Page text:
Letters to the Editor

Readers write about the US's ability to stop Iran's nuclear program, fighting Al Qaeda, passports and a nationwide ID system, and how trial and error allows for progress.

Only the US can stop Iran's nuclear program

Regarding the Nov. 1 article, "Middle East racing to nuclear power": The industrialized world can only afford to pay lip service to the US on opposing Iran's nuclear program because these countries are dependent on Iran's oil. This gives Iran the money and confidence to continue with its nefarious nuclear program. Though China, Russia, and Europe may agree that Iran is quickly becoming a nuclear threat to world peace, they cannot afford to sanction Iran or other Arab countries with nuclear ambitions.

Only the US has the means and the courage to stop a nuclear holocaust.

Recommended: 5 ways Americans and Iranians are surprisingly similar

Ann Ashworth
Anaheim, Calif.

A red light to fighting Al Qaeda

In response to the Oct. 19 article, "A green light to oust Al Qaeda": As shown by the bomb blasts that welcomed former Pakistani Prime Minister Benazir Bhutto home, the alliance between her and President Pervez Musharraf hardly portends an end to Al Qaeda in Pakistan. Quite to the contrary, this undemocratic union of two leaders will be a lightning rod for further extremism. Both Mr. Musharraf and Ms. Bhutto are seen as exponents of US policy, which is detested throughout the region.

The US should desist from backing its favorite dictator(s) du jour and instead should invest in boosting the tattered institutions of democracy in the region. Even if the results of free and fair elections may not be to America's liking in the short term, this truly democratic course of action will build goodwill with Pakistanis and serve the US well in the long term.

Yousaf Butt
Cambridge, Mass.

Passports should act as an ID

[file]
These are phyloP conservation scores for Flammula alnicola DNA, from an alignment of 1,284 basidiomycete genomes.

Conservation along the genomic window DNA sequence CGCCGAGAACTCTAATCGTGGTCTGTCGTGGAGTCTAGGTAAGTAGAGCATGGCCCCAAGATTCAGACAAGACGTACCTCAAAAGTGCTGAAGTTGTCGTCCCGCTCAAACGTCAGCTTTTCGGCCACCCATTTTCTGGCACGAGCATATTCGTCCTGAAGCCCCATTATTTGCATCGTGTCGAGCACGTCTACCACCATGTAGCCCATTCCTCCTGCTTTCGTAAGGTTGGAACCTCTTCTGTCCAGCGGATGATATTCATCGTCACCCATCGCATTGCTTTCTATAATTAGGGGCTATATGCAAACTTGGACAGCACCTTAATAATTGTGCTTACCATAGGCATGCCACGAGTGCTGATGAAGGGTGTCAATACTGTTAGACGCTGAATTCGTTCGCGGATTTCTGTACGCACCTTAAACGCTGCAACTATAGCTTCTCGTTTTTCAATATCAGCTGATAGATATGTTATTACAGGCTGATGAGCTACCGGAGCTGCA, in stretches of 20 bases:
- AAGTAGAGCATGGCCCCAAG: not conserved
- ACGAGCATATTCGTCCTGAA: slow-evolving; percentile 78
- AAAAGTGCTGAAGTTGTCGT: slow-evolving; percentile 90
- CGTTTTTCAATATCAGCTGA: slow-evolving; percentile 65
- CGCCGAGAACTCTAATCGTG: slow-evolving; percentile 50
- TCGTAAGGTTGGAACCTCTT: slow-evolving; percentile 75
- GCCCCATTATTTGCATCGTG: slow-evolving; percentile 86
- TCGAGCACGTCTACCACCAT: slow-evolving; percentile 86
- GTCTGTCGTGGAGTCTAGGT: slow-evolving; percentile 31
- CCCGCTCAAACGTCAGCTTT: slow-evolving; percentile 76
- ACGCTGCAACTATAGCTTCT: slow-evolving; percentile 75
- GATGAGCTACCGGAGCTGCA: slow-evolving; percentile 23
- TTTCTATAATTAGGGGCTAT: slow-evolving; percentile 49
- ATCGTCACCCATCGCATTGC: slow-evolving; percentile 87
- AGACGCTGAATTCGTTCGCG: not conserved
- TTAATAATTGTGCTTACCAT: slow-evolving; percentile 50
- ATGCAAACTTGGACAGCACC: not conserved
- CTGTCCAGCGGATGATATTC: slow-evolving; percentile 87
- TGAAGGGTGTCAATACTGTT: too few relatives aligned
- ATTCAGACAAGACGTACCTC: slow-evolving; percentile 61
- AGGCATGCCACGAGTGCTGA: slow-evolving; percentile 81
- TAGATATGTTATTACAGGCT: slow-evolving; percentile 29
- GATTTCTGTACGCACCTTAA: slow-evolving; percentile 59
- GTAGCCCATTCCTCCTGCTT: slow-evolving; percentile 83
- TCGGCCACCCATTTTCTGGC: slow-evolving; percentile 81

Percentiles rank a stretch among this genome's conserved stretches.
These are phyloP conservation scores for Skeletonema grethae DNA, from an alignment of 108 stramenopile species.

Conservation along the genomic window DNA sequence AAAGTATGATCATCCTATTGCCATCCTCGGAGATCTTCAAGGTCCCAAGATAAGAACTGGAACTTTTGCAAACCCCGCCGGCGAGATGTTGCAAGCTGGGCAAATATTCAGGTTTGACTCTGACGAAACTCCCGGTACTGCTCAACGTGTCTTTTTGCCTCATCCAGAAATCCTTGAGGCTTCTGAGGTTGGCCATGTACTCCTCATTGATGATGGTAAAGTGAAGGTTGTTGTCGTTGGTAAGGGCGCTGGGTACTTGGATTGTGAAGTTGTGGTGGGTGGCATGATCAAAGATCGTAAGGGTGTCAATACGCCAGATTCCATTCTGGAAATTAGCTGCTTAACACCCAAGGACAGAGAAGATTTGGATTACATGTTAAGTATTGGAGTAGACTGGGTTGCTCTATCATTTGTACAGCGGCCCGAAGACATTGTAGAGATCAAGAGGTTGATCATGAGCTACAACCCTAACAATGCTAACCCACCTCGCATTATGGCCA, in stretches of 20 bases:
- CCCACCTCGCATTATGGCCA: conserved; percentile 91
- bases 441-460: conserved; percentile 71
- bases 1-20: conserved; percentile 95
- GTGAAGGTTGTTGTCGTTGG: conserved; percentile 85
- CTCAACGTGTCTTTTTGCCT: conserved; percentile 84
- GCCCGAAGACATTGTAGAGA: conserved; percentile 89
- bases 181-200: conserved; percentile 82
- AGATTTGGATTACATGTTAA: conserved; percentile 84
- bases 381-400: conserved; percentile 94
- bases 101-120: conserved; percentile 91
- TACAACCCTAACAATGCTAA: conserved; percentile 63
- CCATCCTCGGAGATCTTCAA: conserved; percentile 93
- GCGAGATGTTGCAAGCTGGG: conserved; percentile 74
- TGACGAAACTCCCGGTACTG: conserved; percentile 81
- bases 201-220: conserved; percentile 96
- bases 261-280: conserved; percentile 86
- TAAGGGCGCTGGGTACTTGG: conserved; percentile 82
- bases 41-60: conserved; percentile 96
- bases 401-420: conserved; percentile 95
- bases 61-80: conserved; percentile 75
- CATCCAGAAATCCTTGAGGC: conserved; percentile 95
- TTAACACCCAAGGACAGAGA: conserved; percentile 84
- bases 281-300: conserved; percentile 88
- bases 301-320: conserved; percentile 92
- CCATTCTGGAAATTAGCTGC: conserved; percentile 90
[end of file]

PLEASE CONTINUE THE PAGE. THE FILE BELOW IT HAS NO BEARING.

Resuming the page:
Regarding the Nov. 5 article, "Why states are resisting US on plan for REAL ID": Technology is always going to be topped; there will always be people who can be bought. Therefore, it is naive to believe that a nationwide ID system would protect us from terrorists. It would, however, infringe upon our privacy enormously.

If residents of noncompliant states could use passports as ID to board planes, why not simply require fliers to carry passports as identification? If you can afford a plane ticket, you can afford a passport – and it would probably generate revenue for the government rather than increase our debt. If you don't fly, you don't need to incur the expense.

Let's put our money into paying off our national debt and taking care of our health and educational needs, rather than pouring it into schemes that undermine our freedom and safety while pretending to protect us.

Sheri McGuinn
Lakeside, Ariz.

From trial and error, progress

Regarding the Nov. 5 article, "A reality check on dreams for space: the repairs": The reader is led to the conclusion that space is too far, space travel costs too much, we don't know what we are doing, space travel doesn't accomplish anything, and it is too dangerous.

Yet the real lesson to learn is how much adaptability and innovation we need to cope with the unknown and unexpected. Most learning takes place on the job, on the spot, by trial and error. By trying something and observing what didn't work, we learn things. If you never make the attempt, if you never make the mistake, chances are you will never learn anything. This article seems to look at this event – the necessary improvised repair to the solar panel on the International Space Station – and see a failure. I see a great success.

Thomas Lenon
Skandia, Mich.

The Monitor welcomes your letters and opinion articles. Because of the volume of mail we receive, we can neither acknowledge nor return unpublished submissions. All submissions are subject to editing. Letters must be signed and include your mailing address and telephone number. Any letter accepted may appear in print or on our website, www.csmonitor.com. Mail letters to Readers Write and Opinion pieces to Opinion Page, One Norway St., Boston, MA 02115. E-mail letters to Letters and Opinion pieces to OpEd.

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